A city of Miami design board approved new plans for Miami Worldcenter, developer Moishe Mana’s micro-living apartment tower, and plans for a new Wynwood apartment building at a meeting on Monday.
Miami Worldcenter developers unveiled a new plan for the project earlier this year, which focuses on the mixed-use development’s retail component. Worldcenter’s retail portion will span five blocks of pedestrian-only promenade, encompassing about 430,000 square feet of retail space instead of the 760,000 square feet originally planned. The centerpiece will be a central plaza, “a gathering place” that can be used for farmers’ markets, outdoor movies, book fairs and concerts, Miami Worldcenter Managing Principal Nitin Motwani told The Real Deal earlier this year.
The board approved the plan, according to the Miami Herald, with conditions that include a landscaping plan and possibly incorporating shops at ground level.
“I applaud the concept, though not necessarily the execution,” architect and board member Willy Bermello said at the meeting, according to the Miami Herald.
The design board was more enthusiastic about Mana Wynwood’s plans for a 49-story, 328-unit apartment tower, the first for developer Moishe Mana in downtown Miami. Board members even praised the project’s lack of parking, the Miami Herald reported. Zyscovich Architects designed the building, which will include a portion of micro units, aimed at millennials.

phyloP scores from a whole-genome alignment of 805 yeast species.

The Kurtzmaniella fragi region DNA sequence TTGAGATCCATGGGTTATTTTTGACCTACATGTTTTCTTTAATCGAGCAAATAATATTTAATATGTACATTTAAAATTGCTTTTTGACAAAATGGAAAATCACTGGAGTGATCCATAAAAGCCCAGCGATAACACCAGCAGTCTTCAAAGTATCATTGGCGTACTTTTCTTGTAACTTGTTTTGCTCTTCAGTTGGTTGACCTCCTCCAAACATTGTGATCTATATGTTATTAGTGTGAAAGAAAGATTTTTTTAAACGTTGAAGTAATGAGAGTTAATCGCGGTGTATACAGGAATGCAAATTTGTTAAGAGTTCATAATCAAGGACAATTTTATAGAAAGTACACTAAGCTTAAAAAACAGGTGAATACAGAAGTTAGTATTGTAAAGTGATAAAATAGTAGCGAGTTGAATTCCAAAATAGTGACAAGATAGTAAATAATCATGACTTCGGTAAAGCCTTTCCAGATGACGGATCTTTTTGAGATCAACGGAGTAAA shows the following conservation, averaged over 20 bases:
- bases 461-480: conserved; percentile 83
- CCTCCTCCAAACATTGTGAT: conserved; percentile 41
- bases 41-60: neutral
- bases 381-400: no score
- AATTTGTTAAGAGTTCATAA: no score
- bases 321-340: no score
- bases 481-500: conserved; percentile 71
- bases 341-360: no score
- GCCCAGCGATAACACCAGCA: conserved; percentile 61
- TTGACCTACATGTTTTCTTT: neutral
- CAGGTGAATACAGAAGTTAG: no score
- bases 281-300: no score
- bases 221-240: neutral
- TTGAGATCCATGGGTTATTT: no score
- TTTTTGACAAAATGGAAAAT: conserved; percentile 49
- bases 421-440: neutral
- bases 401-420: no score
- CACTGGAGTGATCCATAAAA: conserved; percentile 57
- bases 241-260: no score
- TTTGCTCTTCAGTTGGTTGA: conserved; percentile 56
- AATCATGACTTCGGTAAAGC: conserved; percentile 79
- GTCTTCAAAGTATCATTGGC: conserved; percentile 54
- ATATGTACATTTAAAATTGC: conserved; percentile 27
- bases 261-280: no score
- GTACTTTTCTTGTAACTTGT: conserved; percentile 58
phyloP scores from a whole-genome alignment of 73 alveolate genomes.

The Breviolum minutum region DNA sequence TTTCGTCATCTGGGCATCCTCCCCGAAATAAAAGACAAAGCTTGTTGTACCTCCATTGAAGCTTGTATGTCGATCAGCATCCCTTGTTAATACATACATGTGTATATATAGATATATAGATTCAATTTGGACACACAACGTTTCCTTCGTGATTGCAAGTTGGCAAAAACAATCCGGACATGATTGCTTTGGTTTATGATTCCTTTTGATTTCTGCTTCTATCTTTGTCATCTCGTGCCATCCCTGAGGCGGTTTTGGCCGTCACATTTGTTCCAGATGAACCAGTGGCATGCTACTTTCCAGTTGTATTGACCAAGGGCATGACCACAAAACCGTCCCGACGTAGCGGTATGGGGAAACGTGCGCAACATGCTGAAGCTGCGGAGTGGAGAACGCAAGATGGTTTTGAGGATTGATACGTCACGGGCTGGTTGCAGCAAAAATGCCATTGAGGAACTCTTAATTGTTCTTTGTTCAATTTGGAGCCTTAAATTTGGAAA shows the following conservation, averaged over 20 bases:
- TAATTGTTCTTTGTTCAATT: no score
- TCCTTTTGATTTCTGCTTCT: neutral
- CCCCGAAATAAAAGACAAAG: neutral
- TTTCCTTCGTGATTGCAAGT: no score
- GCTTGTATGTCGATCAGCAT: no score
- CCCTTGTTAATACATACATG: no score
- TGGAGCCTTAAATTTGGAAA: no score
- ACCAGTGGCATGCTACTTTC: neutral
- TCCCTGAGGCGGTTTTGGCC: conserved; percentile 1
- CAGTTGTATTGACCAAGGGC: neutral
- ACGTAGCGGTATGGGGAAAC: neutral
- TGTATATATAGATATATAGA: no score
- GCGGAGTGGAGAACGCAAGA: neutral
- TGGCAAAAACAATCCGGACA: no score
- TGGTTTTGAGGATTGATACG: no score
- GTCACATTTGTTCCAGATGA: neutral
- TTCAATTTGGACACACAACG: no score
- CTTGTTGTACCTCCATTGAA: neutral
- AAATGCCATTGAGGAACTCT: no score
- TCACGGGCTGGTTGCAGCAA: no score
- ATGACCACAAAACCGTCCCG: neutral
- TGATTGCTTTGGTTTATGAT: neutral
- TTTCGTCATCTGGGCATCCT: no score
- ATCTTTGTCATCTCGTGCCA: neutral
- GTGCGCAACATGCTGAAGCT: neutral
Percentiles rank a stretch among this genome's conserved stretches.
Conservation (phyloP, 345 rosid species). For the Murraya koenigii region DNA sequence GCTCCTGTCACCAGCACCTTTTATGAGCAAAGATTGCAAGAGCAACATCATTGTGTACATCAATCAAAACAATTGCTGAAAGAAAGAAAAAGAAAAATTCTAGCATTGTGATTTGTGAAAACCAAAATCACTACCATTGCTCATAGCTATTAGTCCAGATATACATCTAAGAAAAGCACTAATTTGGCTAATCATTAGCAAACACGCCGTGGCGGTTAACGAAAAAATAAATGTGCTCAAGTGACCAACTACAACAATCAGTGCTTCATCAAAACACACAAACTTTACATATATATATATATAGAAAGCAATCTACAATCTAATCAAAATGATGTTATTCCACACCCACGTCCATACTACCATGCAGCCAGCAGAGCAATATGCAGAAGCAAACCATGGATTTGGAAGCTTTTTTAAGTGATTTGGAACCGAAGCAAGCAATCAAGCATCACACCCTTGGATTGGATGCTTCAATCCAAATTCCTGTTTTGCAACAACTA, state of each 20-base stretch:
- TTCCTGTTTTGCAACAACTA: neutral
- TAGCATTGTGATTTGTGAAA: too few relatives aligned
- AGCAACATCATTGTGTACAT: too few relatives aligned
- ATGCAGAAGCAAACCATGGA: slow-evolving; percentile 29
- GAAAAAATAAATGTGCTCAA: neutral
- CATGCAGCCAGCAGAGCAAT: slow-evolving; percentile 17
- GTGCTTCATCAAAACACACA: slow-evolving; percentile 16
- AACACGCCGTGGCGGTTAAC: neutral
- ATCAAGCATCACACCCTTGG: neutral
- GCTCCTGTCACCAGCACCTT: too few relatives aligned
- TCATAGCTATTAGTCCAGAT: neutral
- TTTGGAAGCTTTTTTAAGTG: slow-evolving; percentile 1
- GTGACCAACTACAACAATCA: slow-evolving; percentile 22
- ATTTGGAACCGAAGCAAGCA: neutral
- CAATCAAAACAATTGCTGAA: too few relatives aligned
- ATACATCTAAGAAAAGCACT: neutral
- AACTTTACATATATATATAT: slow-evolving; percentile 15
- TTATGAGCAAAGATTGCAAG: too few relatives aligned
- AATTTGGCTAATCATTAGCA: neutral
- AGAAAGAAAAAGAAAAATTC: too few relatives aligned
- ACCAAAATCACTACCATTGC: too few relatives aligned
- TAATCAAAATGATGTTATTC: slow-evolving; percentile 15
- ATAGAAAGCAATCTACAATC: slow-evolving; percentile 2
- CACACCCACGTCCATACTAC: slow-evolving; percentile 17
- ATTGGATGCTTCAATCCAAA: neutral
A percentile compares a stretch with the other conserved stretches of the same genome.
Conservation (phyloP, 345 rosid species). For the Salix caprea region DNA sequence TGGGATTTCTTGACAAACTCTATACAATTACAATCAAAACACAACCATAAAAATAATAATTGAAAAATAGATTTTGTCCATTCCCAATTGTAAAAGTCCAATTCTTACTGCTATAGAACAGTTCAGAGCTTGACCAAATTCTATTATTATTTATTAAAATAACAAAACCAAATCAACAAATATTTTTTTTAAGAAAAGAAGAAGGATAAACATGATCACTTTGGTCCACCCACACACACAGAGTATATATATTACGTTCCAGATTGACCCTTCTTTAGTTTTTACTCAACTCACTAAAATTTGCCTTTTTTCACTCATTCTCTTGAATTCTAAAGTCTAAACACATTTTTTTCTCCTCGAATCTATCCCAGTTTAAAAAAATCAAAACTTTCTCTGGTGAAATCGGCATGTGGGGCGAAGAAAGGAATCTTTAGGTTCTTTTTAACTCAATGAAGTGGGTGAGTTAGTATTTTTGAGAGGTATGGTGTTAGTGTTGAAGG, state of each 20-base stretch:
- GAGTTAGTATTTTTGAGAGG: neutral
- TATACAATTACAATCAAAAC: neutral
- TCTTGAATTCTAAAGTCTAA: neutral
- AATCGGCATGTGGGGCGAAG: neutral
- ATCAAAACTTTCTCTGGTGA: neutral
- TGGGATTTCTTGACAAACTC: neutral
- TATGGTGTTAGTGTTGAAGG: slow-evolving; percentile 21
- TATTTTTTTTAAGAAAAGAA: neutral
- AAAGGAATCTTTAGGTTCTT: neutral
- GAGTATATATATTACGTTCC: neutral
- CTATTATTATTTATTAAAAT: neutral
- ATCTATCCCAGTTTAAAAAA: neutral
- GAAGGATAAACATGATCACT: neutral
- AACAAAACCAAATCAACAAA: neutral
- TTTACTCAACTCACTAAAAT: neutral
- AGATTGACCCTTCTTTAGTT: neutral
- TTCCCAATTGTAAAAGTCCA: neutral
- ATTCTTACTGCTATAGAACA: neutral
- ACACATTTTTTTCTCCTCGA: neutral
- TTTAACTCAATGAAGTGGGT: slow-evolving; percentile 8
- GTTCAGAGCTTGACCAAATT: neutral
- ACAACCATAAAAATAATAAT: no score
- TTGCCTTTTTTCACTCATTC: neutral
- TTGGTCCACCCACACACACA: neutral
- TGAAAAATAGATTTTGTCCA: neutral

The 322,355-square-foot apartment tower would rise on a 14,325-square-foot plot of land in the Flagler Street neighborhood of downtown Miami. It would include 23,295 square feet of residential amenities, a 6,550-square-foot lobby and a leasing office – and no parking, according to the proposal. Mana has spent more than $200 million acquiring land and buildings in downtown Miami, in addition to what he’s amassed in Wynwood.
The Urban Design Review Board also unanimously approved Wynwood 25, a 289-unit, 400,000-square-foot building with 31,000 square feet of ground floor retail and 340 parking spaces. East End Capital is the developer. [Miami Herald] – Katherine Kallergis